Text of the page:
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Rocky Mountain National Park

Photo above: Trail Ridge Road archive photo courtesy of the Library of Congress.

Wildlife at Colorado National Monument

Rocky Mountain National Park

Ask folks situated east of the Mississippi River to name some of the most iconic and visited national parks of the west and few will likely name Rocky Mountain National Park, but despite its relative anonymity in those eastern parts of the United States, it's far from unknown among those who love the huge national parks of the Rocky Mountains themselves.

  • Over 2.5 million people visit here every year, top twenty on the list of national parks, not far behind Yellowstone and ahead of Glacier, Grand Teton, and Zion. And there's no doubt to the reason why. It's huge, it's wonderful, it combines the two diverse sides of the Continental Divide into the wild wet west and the drier east. There's lakes and trails and history all wrapped up in a Colorado locale that's prime for visiting, no matter whether you love to camp or sightsee from your car after a motel stay. And boy, are there mountains. High, really high, mountains. Sixty over 12,000 feet high, with the tallest of them all, Long's Peak, at 14,259 feet. Yes, you'll be looking up alot, but there's also ground level fun as well, of the wet and dry variety. Grand Lake provides the backdrop on the western slopes for fishing, boating, and other activities.

    There's a variety of visitor centers, five in all and one smaller information station, with three on the eastern side of the park, one on the western, and one in the interior, to visit, and guided tours to follow. There are trailheads for hikers all around the park, some available through the shuttle system. There's bighorn sheep, coyote, and elk in abundance, plus a whole lot more wildlife at every turn.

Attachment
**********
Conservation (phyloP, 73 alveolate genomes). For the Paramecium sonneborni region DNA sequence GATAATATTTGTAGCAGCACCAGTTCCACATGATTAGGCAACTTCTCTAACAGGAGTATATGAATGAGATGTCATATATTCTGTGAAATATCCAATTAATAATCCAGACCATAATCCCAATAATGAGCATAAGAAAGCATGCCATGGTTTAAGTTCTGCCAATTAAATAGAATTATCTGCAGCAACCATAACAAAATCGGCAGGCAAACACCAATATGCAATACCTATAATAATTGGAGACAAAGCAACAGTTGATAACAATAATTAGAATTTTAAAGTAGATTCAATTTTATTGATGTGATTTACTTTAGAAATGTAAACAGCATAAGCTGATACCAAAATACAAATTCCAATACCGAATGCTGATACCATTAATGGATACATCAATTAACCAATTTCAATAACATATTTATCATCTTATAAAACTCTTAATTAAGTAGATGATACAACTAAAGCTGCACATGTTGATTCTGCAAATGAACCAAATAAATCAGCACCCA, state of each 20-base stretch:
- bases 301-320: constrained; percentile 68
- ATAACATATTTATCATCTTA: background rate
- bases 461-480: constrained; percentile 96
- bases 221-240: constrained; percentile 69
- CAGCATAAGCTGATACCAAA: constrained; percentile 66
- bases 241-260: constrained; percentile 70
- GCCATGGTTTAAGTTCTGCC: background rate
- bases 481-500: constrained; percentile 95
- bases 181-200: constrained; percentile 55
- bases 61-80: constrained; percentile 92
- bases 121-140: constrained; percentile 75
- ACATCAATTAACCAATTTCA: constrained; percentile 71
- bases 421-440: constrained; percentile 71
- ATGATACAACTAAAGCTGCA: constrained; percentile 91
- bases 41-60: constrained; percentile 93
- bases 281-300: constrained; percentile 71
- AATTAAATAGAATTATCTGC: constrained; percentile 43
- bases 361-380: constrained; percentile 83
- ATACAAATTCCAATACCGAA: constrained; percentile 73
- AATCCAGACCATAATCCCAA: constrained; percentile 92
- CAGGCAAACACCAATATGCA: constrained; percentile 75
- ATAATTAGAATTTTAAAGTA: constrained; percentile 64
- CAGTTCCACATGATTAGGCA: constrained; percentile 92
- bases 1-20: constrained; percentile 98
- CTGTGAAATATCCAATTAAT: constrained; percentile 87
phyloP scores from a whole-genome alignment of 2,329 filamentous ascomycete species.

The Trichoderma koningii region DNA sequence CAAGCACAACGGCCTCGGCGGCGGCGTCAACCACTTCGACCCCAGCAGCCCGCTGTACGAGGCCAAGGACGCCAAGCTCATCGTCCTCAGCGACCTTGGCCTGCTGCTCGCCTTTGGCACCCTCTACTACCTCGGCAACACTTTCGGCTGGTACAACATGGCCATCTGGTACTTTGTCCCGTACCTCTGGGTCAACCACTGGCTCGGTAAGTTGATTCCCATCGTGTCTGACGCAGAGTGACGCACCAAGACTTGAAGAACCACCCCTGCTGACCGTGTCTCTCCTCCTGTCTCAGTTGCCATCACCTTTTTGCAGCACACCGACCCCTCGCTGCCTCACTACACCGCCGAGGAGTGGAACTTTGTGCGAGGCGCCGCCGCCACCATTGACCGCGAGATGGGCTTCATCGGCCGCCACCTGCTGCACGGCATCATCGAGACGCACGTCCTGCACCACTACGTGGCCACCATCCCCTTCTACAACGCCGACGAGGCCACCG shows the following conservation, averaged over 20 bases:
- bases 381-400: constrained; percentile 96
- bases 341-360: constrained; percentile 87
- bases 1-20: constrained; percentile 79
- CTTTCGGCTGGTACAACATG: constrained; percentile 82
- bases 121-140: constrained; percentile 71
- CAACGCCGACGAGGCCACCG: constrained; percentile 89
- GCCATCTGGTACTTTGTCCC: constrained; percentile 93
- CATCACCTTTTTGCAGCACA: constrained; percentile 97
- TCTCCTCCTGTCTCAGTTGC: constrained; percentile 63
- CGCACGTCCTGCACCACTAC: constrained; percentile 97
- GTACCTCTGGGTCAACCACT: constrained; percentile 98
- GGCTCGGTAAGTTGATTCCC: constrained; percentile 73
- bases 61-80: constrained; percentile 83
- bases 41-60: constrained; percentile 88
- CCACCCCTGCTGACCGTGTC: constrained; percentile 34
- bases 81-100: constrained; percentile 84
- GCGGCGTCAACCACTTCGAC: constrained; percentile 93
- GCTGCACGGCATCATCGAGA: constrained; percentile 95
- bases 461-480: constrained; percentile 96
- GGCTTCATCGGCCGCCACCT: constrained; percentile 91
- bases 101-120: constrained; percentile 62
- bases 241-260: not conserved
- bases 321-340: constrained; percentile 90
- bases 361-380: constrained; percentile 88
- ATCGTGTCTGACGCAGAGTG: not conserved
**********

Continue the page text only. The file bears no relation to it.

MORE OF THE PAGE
• Rocky Mountain National Park Then

    For nearly one hundred years, since 1915, Rocky Mountain National Park has been set aside to allow visitors to view its natural wonders and scenic peaks. But there is history, not only in the land itself, but within the 150 structures that dot the park, as well as Trail Ridge Road. The first section of Trail Ridge Road was completed in three years, from 1929 to 1932, and was 17.2 miles long, reaching from Deer Ridge to Fall River Pass. By 1938, it reached Grand Lake.

    Rocky Mountain National Park Now

    From the modern conveniences available just outside the park in the town of Estes Park to the various wilderness trails and peaks that dot the Rocky Mountain National Park itself, there's a wide variety of things to do in so many areas of the park, you'd have to spend the entire summer there just to hit the highlights. But whether you like to tour the scenery on foot, in a car, on a guided bus, or even a bike, you'll marvel at the scenery just outside that window. The guided walks and talks cover a wide variety of topics, of various lengths as well for the experienced hiker or novice Rocky Mountain visitor who likes a seat to listen to his guide. With over 265,000 acres, and those 60 mountains over 12,000 feet high, there's a whole lot to discuss and see.

    Current photos above and below courtesy of the National Park Service.

  • Rocky Mountain National Park


    1. If you have the time and money, take the guided Trail Ridge Road Tour. It can be a bit pricey and lasts five hours, but this interpretive tour of the highest continuously paved road in the USA will take you to some of the best spots in the park. Starts at the Beaver Meadow Visitor Center and runs twice a week in the summer.

    2. Take your time and drive through the park on your own, whether that be on the Trail Ridge Road, the Old Fall River Road, or others. This is a diverse park, where you'll see meadows and mountains, tundra and streams all along the way. These roads are not speedways, with posted limits of 15 MPH at certain places, and without guardrails at many spots. Take care and enjoy the beauty.

    3. Let the rangers be your guide. Take one of the many free ranger guided walks or talks. There's a great variety on both sides of the park, from the four hour long Tundra to Trees walk at Alpine to the evening programs and campfire talks at the various Visitor Centers and campgrounds.

Visitor FAQ